Thursday, April 28, 2022

Remembering the Confederacy

Saw a post today, heralding the Confederacy.

There was a moving, mournful poem.

It was somber...and even beautiful.


But here's the thing - those folks aren't really "remembering the Confederacy." Or, more accurately, they are not remembering the lessons of the Confederacy.


So, at long last (because I probably should have articulated this in a public way sooner) here it is - my thoughts on the Confederate legacy - as written by myself, a woman whose love of "Gone With the Wind" and Southern culture are well known, who had relatives who fought for "The Cause," and whose family owned slaves:

While it's always sad when poor men have to take up arms because rich men screw things up (which is pretty much always how war works), we're better and stronger as United States than we would have been if the Confederates had won.

An economy based on slavery was destined to fail, regardless of how the Civil War turned out. Europe was already abolishing slavery at the time of the US Civil War. It was only a matter of time until the USA decided to do the same.

It's tragic that it played out this way.

It's tragic that so many died for what they perceived as an infringement of their rights.

It's tragic that the South didn't come to the conclusion on their own that slavery was a catastrophic injustice, and take steps to right the wrongs.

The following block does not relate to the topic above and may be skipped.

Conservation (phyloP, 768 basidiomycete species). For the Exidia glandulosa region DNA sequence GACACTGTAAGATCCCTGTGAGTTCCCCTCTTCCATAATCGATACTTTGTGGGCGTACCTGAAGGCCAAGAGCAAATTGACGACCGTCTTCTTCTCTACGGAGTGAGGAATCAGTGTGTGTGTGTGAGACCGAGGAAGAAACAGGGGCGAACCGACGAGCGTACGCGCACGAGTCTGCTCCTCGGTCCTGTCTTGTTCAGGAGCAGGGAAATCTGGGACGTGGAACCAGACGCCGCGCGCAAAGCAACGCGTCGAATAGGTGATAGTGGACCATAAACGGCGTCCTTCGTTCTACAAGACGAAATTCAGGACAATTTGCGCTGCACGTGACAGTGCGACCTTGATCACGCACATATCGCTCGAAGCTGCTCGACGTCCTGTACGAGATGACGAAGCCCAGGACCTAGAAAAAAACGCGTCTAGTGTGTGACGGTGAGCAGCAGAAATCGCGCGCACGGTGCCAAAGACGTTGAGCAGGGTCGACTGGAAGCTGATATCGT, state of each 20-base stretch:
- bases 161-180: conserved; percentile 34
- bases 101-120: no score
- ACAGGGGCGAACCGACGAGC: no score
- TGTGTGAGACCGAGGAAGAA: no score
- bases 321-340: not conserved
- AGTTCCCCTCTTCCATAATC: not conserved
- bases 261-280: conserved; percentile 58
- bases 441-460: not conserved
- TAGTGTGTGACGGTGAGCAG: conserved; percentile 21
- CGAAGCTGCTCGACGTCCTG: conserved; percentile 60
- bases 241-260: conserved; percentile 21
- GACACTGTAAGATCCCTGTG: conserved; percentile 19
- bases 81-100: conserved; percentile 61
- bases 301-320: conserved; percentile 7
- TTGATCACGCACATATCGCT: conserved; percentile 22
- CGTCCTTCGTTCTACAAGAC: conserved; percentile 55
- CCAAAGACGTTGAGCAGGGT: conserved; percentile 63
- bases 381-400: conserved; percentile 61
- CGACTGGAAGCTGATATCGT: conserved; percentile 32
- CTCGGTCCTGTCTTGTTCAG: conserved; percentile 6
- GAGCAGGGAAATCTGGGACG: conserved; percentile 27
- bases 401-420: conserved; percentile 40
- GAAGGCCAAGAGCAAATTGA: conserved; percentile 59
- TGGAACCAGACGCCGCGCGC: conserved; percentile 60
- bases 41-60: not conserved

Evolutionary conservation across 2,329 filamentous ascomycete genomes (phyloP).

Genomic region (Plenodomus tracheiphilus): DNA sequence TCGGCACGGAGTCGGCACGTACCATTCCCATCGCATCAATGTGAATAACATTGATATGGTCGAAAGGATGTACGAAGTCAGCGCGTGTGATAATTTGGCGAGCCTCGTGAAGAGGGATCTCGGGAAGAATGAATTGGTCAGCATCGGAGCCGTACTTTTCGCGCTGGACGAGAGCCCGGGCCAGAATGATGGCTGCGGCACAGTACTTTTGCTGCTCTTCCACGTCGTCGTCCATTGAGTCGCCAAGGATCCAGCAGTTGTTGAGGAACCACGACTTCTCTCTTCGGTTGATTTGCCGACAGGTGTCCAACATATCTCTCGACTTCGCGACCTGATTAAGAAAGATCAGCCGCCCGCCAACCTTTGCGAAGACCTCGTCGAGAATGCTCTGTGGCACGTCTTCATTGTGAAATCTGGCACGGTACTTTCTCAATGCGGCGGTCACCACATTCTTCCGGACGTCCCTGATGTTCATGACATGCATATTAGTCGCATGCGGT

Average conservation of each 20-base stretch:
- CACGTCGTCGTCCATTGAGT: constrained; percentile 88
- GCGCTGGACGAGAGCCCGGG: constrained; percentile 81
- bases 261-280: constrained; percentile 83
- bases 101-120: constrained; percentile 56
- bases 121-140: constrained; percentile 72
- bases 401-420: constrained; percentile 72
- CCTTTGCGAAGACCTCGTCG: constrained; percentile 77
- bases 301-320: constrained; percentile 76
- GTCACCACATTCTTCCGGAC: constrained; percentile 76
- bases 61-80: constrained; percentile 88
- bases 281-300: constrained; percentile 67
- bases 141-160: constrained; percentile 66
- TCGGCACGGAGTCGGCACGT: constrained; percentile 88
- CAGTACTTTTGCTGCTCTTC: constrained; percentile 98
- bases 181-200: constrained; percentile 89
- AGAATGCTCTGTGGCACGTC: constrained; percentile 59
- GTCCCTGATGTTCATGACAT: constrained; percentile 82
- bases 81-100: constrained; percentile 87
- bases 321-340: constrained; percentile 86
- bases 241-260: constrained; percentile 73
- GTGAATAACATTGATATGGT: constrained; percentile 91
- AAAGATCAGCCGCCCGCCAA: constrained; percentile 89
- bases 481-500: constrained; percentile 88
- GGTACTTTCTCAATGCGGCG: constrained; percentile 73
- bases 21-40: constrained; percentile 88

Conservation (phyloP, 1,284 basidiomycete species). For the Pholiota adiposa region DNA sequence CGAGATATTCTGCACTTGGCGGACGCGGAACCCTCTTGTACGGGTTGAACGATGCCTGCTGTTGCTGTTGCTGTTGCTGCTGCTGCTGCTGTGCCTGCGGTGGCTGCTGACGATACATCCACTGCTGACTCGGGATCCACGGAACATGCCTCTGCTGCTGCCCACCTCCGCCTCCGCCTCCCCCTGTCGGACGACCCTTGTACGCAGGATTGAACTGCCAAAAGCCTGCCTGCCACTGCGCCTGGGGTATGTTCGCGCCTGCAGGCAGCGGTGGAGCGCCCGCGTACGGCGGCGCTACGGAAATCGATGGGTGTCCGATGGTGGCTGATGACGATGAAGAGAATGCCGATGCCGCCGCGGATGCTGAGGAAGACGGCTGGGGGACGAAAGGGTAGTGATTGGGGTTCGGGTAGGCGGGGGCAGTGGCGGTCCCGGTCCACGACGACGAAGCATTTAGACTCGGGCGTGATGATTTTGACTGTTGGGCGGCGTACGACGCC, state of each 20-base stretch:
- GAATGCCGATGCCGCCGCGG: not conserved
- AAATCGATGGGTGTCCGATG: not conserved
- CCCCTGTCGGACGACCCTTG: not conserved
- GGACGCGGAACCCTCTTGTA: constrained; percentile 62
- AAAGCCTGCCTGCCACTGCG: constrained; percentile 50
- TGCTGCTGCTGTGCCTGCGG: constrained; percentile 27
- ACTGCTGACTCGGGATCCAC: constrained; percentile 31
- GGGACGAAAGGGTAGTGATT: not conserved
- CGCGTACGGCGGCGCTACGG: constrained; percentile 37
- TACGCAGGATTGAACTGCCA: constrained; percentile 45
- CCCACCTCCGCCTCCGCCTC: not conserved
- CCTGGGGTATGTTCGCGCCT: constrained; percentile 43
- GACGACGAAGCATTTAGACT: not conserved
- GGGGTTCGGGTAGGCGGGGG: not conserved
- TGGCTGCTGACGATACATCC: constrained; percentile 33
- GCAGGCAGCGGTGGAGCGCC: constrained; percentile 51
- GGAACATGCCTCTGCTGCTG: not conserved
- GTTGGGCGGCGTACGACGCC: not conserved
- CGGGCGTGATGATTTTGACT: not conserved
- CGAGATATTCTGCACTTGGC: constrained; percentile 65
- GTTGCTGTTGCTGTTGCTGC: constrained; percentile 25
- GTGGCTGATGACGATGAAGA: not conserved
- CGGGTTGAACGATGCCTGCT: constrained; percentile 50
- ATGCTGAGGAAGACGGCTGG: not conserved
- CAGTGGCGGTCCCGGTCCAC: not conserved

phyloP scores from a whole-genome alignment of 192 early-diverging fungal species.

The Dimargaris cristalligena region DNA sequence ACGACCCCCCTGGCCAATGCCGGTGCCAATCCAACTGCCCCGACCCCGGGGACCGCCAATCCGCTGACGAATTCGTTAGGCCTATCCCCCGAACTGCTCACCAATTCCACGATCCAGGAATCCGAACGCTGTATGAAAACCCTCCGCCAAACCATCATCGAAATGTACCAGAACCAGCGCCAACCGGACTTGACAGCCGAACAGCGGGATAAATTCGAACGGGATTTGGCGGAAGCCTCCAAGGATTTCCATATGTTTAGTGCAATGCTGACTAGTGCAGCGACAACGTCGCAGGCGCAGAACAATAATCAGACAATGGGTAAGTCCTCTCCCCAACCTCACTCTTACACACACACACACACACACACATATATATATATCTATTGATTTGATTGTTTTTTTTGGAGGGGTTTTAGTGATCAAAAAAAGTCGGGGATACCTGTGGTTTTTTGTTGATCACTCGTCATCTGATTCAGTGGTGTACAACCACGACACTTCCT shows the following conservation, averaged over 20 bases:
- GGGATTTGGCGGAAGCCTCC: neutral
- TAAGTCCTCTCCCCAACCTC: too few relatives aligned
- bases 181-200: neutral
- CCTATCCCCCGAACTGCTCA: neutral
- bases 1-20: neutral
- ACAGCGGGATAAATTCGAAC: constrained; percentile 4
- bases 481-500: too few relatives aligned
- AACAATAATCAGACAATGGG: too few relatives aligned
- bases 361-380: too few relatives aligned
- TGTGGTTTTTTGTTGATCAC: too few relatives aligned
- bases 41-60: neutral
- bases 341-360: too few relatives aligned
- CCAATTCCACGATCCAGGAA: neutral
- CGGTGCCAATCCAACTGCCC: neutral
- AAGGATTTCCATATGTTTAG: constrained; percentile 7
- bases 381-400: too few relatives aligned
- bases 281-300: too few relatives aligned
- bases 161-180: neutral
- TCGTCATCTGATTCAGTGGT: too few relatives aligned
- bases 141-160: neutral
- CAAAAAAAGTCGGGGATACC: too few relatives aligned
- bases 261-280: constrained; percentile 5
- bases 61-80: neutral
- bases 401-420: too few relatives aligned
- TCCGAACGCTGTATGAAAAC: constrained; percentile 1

It's tragic that the KKK and Jim Crow were established and continued to negatively affect a group of people who did nothing "wrong" but be born with African heritage.

It's tragic that the South chose to fight to maintain a sullied past, rather than adapt and change to ensure a bright future for everyone who lived here.

It's tragic that, to this day, there are those who continue to think there is nothing for which the South should apologize.

And we're dealing with similar issues NOW because, apparently, we've learned nothing.

Even as I write, poor men are being harmed because rich men screwed things up.
Attempts to control, punish, and subjugate those who question established institutions are featured 24/7 on the nation's news networks.
Racism continues.
The world is changing and an entire group of people are vehemently fighting to stay in the past instead of adapting to thrive in the present and future.

THAT'S the pity of claiming to "remember the Confederacy"... those who do so unfailingly forget the lessons learned by its loss:

Adapt, change, and do better to thrive.

Cling to the past?
Wither and die.


And no number of epic movies, statues, or moving poems will save your legacy.

Tuesday, April 5, 2022

Cage Fear

I was raised by fearful people.

Caution, not exploration, was praised.

Ours was not a family for chasing waterfalls.

And even the rivers and lakes we were used to
had, not lifeguards, but police.

Exposure is always "up to the parents."

One cannot deny
that there are things that children should not encounter,
at least,
not encounter too soon.

But, as with all things, there is a line -

a line between protection and prevention

a line between instruction and endoctrination

a line between 'don't touch that, it'll burn you' and 'don't aim high, you'll only ever get burned.'

Clipped wings -
were they to keep me safe? Or to keep me caged?